Fasting or Feasting?

Tomorrow Valentine's Day 2018 will fall on the same day as Ash Wednesday, the first day of Lent in the traditional Christian calendar. Lent is both an inward, quiet time to reflect on and atone for past mistakes, as well as a time for intentional acts of generosity: helping, donating, forgiving and compassion.

When I was growing up, we were encouraged to “give up” something we enjoyed for the forty-day period to remind us of, and to give us some appreciation for the suffering and death of Jesus. We were to eat less food, to fast from sweets, to eat simply, and to abstain from meat on Ash Wednesday and Good Friday. This self-denial was meant to be character-building and to make us aware of habits and cravings.

When I was serving as Senior Minister at our Center in Huntington Beach, CA (and in my subsequent churches) I did a series of talks during the Lenten period to shift our attention from the tradition of fasting from things–food, drink, behaviors, habits, and instead to focus on fasting from negative behaviors and thinking.

I also suggested focuses that were life-giving, so I added feasting on the opposites of these. For example: Fasting from Anxiety and Feasting on Awareness, and Fasting from Cynicism and Feasting on Courage.

This is one juxtaposition I'm thinking about today.

Here's another: as a New Thought minister, I'm well-versed in the awareness that what we resist persists, and what we put our attention on increases.

At the same time, I value something Byron Katie said once in response to a question about whether taking action to stop a killer was interfering in God's business. She said that it was a loving thing to stop someone like that, putting it something like this: “If I were killing others, I can imagine what horrible pain I would be in. I would be in constant conflict with who I truly am. I would want someone to stop me from continuing to hurt others and myself in that way.”

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Byron Katie

I've always hoped that if I'd lived in Europe as an adult during the Third Reich,  I would've had the courage to speak up or risk taking action to help save lives.

Today, I think I'd be betraying my own values and would feel complicit with what demeans them if I remained silent while doing my inner work. I believe that we are One, that all human lives have equal value, that no creature deserves to suffer, and that boundaries and consequences are necessary because we human beings can talk ourselves into all sorts of harmful shortcuts that benefit us and harm others.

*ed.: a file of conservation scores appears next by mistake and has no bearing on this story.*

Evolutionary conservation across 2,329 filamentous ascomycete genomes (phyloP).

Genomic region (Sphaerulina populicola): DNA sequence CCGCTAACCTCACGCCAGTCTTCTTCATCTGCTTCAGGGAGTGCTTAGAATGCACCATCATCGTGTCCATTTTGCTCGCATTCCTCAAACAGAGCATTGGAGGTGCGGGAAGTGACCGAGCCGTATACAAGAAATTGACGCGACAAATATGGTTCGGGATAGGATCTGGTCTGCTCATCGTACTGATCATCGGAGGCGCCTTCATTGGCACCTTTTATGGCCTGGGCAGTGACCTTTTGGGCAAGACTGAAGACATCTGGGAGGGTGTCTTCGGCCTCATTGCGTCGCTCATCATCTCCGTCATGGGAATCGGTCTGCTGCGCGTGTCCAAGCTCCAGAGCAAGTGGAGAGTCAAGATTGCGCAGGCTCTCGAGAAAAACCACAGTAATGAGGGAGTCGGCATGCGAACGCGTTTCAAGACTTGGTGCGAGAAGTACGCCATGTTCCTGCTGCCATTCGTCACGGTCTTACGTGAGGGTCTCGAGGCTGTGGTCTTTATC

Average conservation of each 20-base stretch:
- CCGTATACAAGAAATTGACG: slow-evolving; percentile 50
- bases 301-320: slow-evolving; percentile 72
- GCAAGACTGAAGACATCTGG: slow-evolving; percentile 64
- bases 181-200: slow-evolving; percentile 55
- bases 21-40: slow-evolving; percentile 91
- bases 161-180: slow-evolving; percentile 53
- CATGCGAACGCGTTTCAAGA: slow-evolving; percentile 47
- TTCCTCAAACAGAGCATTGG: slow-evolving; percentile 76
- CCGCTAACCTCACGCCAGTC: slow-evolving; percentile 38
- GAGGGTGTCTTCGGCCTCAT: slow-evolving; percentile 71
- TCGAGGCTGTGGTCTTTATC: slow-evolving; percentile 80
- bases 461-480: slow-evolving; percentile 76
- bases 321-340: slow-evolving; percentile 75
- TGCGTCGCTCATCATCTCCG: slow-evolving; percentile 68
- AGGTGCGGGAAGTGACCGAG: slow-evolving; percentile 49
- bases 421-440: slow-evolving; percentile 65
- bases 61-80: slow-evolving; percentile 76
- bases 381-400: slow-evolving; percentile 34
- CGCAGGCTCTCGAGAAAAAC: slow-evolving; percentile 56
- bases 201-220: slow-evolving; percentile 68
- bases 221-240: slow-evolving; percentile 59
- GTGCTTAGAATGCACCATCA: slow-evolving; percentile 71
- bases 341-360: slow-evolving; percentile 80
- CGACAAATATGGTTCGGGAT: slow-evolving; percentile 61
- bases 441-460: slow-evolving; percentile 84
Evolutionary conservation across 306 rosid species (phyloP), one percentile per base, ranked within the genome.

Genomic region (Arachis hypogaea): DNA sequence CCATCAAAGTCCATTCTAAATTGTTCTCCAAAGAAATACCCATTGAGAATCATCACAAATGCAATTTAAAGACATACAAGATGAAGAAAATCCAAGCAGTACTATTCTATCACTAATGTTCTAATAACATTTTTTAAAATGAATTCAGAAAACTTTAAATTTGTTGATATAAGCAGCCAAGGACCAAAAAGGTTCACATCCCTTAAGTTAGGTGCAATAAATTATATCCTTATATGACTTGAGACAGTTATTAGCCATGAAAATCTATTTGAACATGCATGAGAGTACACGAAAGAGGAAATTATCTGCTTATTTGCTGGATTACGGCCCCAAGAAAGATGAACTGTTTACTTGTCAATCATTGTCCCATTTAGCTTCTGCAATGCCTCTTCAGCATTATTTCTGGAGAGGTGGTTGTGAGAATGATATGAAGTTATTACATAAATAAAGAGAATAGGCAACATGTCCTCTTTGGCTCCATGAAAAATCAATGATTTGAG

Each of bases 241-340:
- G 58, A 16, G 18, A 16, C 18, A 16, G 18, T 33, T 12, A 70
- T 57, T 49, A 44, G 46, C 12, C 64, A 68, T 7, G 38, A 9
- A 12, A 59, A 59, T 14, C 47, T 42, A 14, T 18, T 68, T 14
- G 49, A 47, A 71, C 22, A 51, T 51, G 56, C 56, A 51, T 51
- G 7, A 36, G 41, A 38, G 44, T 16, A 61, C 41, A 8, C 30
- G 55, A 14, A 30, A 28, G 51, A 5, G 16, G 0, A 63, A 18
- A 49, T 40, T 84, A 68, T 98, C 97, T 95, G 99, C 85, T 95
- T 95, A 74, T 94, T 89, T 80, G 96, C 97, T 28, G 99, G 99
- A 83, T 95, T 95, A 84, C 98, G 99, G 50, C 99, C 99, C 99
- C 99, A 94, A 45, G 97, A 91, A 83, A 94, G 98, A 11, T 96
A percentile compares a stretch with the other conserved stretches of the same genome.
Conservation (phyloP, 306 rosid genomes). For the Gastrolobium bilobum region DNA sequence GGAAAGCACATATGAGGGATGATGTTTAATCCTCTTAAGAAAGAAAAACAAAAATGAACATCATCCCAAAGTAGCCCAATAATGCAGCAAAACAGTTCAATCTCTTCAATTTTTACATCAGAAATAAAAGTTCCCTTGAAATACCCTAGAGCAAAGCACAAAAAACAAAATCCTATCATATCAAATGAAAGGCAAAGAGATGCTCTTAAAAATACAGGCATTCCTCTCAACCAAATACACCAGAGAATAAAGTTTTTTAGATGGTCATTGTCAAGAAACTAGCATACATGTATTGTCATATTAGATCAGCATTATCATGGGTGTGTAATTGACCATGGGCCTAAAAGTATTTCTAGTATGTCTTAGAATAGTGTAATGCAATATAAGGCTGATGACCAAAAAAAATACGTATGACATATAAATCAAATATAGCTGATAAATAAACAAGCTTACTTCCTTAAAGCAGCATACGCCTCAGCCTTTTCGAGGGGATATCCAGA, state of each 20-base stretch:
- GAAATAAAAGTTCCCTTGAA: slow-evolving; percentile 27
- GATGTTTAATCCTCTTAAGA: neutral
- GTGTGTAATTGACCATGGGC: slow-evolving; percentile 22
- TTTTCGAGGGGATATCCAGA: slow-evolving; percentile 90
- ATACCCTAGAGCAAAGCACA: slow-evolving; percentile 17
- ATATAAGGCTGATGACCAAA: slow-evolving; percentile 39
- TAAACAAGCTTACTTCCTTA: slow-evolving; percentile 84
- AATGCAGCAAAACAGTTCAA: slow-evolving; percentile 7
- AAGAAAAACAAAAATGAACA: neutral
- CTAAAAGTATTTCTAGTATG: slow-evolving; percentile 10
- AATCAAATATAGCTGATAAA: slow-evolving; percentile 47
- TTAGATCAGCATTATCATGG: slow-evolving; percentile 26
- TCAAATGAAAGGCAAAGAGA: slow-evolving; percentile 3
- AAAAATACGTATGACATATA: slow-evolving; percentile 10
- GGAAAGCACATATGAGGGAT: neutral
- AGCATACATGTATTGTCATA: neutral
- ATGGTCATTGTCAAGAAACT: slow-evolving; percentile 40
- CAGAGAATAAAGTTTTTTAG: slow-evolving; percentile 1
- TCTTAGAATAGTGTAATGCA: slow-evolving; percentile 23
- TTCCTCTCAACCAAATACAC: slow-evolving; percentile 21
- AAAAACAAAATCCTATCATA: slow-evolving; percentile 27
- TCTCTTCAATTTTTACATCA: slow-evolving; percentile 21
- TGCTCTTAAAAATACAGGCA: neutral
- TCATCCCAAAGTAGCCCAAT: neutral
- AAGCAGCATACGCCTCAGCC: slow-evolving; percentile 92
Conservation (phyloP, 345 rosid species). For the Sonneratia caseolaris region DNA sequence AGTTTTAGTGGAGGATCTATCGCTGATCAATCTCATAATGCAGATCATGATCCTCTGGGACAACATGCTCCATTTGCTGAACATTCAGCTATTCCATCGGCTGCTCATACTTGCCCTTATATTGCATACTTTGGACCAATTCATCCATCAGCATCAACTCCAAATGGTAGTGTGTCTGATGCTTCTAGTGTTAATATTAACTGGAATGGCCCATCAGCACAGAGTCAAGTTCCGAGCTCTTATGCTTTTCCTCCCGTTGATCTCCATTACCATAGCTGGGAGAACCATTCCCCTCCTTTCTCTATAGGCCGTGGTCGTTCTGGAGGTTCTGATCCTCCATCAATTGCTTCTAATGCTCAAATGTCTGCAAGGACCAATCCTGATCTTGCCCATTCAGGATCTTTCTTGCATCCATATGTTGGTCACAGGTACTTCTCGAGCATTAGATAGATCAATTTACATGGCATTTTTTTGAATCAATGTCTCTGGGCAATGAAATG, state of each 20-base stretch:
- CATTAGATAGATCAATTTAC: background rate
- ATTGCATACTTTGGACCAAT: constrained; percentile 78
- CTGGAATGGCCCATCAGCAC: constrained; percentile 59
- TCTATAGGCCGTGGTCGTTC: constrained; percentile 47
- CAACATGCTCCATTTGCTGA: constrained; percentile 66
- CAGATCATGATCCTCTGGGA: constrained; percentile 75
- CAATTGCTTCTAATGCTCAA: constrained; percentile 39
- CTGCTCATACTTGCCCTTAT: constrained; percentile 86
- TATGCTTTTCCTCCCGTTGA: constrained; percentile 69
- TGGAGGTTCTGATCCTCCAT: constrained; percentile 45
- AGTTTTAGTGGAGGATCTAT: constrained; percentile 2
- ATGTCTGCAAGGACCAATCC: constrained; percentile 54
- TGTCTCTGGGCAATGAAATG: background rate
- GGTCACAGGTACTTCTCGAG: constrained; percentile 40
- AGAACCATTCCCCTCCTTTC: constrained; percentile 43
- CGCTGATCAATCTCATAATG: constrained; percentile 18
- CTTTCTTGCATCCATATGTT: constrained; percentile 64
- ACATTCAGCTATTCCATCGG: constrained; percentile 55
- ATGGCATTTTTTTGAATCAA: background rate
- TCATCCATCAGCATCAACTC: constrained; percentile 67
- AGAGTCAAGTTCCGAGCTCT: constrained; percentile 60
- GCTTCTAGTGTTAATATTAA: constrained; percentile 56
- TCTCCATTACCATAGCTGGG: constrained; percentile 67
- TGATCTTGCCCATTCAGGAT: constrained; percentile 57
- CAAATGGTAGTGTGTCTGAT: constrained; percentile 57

I realize that some of my colleagues in ministry are doing great work primarily in consciousness, focusing on the good, and refraining from passing on news-related facts and opinions, expressing nothing but support for what is working. But I can't stop there–it just isn't enough for me. I know some disagree with me. Am I wrong? I don't know; I can only act from the light given to me.

For me to stand in support of what I believe in, I feel that I must disseminate factual information widely to help us be well-informed about what has happened and is happening. This is risky, and is a double-edged sword, for sure. I can get lost in worry or anger. I can feel discouraged or outraged. It could reasonably be assumed that I'm opposing something, rather than supporting something, making me part of the problem.

I remember Ram Dass saying that he had put a picture of Caspar Weinberger on his puja table (altar). Every day he prayed there to open his heart to President Reagan's Secretary of Defense, even though he disagreed with everything Weinberger was doing, did not think him a wise man, and said so publicly.

I am striving, imperfectly, to keep my heart open to the human beings whose words and actions I find so painful, to return my mind again and again to the vision of a world that works for everyone, and still to speak up.

Must I choose Lent or Valentine's Day? Discipline or Love? Inner Work or Speaking Up?

I'll personalize what Senator Joe Kennedy III  said in his response to the State of the Union address about being asked to make a false choice between two important, good things, “I choose both.”

I don't know what the right choice is for you. I can only pray I'm making the right choices for me. Worth thinking about, though. Happy Valentine's Day!